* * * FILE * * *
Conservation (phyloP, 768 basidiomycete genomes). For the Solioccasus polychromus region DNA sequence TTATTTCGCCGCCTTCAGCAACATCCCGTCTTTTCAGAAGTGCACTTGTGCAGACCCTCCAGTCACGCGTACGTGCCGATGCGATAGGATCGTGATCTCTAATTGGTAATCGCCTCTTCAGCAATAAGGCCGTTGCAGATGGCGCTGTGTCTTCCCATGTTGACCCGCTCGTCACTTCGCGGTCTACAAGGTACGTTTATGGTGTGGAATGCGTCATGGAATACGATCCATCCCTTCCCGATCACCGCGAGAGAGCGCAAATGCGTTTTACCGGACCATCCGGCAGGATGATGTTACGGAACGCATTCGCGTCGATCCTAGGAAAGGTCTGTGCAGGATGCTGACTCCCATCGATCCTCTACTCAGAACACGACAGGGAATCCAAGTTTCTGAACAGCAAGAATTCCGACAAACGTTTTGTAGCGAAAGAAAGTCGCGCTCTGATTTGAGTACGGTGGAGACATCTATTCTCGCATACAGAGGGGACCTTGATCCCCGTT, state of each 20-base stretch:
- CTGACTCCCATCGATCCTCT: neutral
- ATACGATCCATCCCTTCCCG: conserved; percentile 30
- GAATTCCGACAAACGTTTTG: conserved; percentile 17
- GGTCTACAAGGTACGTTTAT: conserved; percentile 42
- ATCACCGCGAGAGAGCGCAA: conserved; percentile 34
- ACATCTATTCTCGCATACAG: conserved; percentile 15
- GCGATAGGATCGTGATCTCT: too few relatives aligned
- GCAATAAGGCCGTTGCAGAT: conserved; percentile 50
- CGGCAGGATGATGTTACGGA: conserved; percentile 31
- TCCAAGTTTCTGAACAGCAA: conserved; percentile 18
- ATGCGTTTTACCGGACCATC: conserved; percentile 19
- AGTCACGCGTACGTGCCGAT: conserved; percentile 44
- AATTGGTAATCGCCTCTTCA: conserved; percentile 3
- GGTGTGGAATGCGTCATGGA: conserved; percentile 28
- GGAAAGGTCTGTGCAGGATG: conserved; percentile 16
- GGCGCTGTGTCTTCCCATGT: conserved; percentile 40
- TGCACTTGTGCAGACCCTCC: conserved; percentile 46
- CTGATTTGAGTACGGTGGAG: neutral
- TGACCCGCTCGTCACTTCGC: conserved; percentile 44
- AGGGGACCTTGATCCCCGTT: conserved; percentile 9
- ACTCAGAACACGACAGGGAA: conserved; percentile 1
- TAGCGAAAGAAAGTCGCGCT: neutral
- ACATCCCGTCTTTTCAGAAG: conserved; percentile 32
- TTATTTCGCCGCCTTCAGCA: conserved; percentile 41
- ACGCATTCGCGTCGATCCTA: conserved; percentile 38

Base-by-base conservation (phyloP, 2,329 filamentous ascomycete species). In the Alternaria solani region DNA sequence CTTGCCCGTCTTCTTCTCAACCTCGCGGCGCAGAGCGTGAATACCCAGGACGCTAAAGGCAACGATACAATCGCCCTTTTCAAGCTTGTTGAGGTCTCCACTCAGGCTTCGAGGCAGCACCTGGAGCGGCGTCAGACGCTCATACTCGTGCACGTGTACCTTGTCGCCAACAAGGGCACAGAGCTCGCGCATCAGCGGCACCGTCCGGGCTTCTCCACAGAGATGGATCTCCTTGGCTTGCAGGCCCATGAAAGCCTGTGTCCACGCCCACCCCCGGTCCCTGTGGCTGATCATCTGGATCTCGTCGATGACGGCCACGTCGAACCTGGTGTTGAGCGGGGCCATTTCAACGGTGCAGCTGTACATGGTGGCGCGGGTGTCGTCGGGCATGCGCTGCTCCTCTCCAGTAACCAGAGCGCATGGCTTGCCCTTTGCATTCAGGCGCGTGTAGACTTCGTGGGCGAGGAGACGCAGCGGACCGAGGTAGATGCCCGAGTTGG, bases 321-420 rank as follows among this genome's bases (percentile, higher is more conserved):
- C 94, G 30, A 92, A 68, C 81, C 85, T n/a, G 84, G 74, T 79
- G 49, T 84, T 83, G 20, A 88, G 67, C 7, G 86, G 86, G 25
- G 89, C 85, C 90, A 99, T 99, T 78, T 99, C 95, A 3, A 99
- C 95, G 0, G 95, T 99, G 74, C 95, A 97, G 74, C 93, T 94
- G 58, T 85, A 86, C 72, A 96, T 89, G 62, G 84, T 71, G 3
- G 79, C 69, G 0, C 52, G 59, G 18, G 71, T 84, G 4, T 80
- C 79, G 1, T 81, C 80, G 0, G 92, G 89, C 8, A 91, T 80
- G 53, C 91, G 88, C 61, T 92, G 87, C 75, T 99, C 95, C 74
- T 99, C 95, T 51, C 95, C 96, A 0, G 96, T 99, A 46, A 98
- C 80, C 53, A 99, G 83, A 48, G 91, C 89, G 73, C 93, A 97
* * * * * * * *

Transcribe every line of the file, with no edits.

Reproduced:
Conservation (phyloP, 768 basidiomycete genomes). For the Solioccasus polychromus region DNA sequence TTATTTCGCCGCCTTCAGCAACATCCCGTCTTTTCAGAAGTGCACTTGTGCAGACCCTCCAGTCACGCGTACGTGCCGATGCGATAGGATCGTGATCTCTAATTGGTAATCGCCTCTTCAGCAATAAGGCCGTTGCAGATGGCGCTGTGTCTTCCCATGTTGACCCGCTCGTCACTTCGCGGTCTACAAGGTACGTTTATGGTGTGGAATGCGTCATGGAATACGATCCATCCCTTCCCGATCACCGCGAGAGAGCGCAAATGCGTTTTACCGGACCATCCGGCAGGATGATGTTACGGAACGCATTCGCGTCGATCCTAGGAAAGGTCTGTGCAGGATGCTGACTCCCATCGATCCTCTACTCAGAACACGACAGGGAATCCAAGTTTCTGAACAGCAAGAATTCCGACAAACGTTTTGTAGCGAAAGAAAGTCGCGCTCTGATTTGAGTACGGTGGAGACATCTATTCTCGCATACAGAGGGGACCTTGATCCCCGTT, state of each 20-base stretch:
- CTGACTCCCATCGATCCTCT: neutral
- ATACGATCCATCCCTTCCCG: conserved; percentile 30
- GAATTCCGACAAACGTTTTG: conserved; percentile 17
- GGTCTACAAGGTACGTTTAT: conserved; percentile 42
- ATCACCGCGAGAGAGCGCAA: conserved; percentile 34
- ACATCTATTCTCGCATACAG: conserved; percentile 15
- GCGATAGGATCGTGATCTCT: too few relatives aligned
- GCAATAAGGCCGTTGCAGAT: conserved; percentile 50
- CGGCAGGATGATGTTACGGA: conserved; percentile 31
- TCCAAGTTTCTGAACAGCAA: conserved; percentile 18
- ATGCGTTTTACCGGACCATC: conserved; percentile 19
- AGTCACGCGTACGTGCCGAT: conserved; percentile 44
- AATTGGTAATCGCCTCTTCA: conserved; percentile 3
- GGTGTGGAATGCGTCATGGA: conserved; percentile 28
- GGAAAGGTCTGTGCAGGATG: conserved; percentile 16
- GGCGCTGTGTCTTCCCATGT: conserved; percentile 40
- TGCACTTGTGCAGACCCTCC: conserved; percentile 46
- CTGATTTGAGTACGGTGGAG: neutral
- TGACCCGCTCGTCACTTCGC: conserved; percentile 44
- AGGGGACCTTGATCCCCGTT: conserved; percentile 9
- ACTCAGAACACGACAGGGAA: conserved; percentile 1
- TAGCGAAAGAAAGTCGCGCT: neutral
- ACATCCCGTCTTTTCAGAAG: conserved; percentile 32
- TTATTTCGCCGCCTTCAGCA: conserved; percentile 41
- ACGCATTCGCGTCGATCCTA: conserved; percentile 38

Base-by-base conservation (phyloP, 2,329 filamentous ascomycete species). In the Alternaria solani region DNA sequence CTTGCCCGTCTTCTTCTCAACCTCGCGGCGCAGAGCGTGAATACCCAGGACGCTAAAGGCAACGATACAATCGCCCTTTTCAAGCTTGTTGAGGTCTCCACTCAGGCTTCGAGGCAGCACCTGGAGCGGCGTCAGACGCTCATACTCGTGCACGTGTACCTTGTCGCCAACAAGGGCACAGAGCTCGCGCATCAGCGGCACCGTCCGGGCTTCTCCACAGAGATGGATCTCCTTGGCTTGCAGGCCCATGAAAGCCTGTGTCCACGCCCACCCCCGGTCCCTGTGGCTGATCATCTGGATCTCGTCGATGACGGCCACGTCGAACCTGGTGTTGAGCGGGGCCATTTCAACGGTGCAGCTGTACATGGTGGCGCGGGTGTCGTCGGGCATGCGCTGCTCCTCTCCAGTAACCAGAGCGCATGGCTTGCCCTTTGCATTCAGGCGCGTGTAGACTTCGTGGGCGAGGAGACGCAGCGGACCGAGGTAGATGCCCGAGTTGG, bases 321-420 rank as follows among this genome's bases (percentile, higher is more conserved):
- C 94, G 30, A 92, A 68, C 81, C 85, T n/a, G 84, G 74, T 79
- G 49, T 84, T 83, G 20, A 88, G 67, C 7, G 86, G 86, G 25
- G 89, C 85, C 90, A 99, T 99, T 78, T 99, C 95, A 3, A 99
- C 95, G 0, G 95, T 99, G 74, C 95, A 97, G 74, C 93, T 94
- G 58, T 85, A 86, C 72, A 96, T 89, G 62, G 84, T 71, G 3
- G 79, C 69, G 0, C 52, G 59, G 18, G 71, T 84, G 4, T 80
- C 79, G 1, T 81, C 80, G 0, G 92, G 89, C 8, A 91, T 80
- G 53, C 91, G 88, C 61, T 92, G 87, C 75, T 99, C 95, C 74
- T 99, C 95, T 51, C 95, C 96, A 0, G 96, T 99, A 46, A 98
- C 80, C 53, A 99, G 83, A 48, G 91, C 89, G 73, C 93, A 97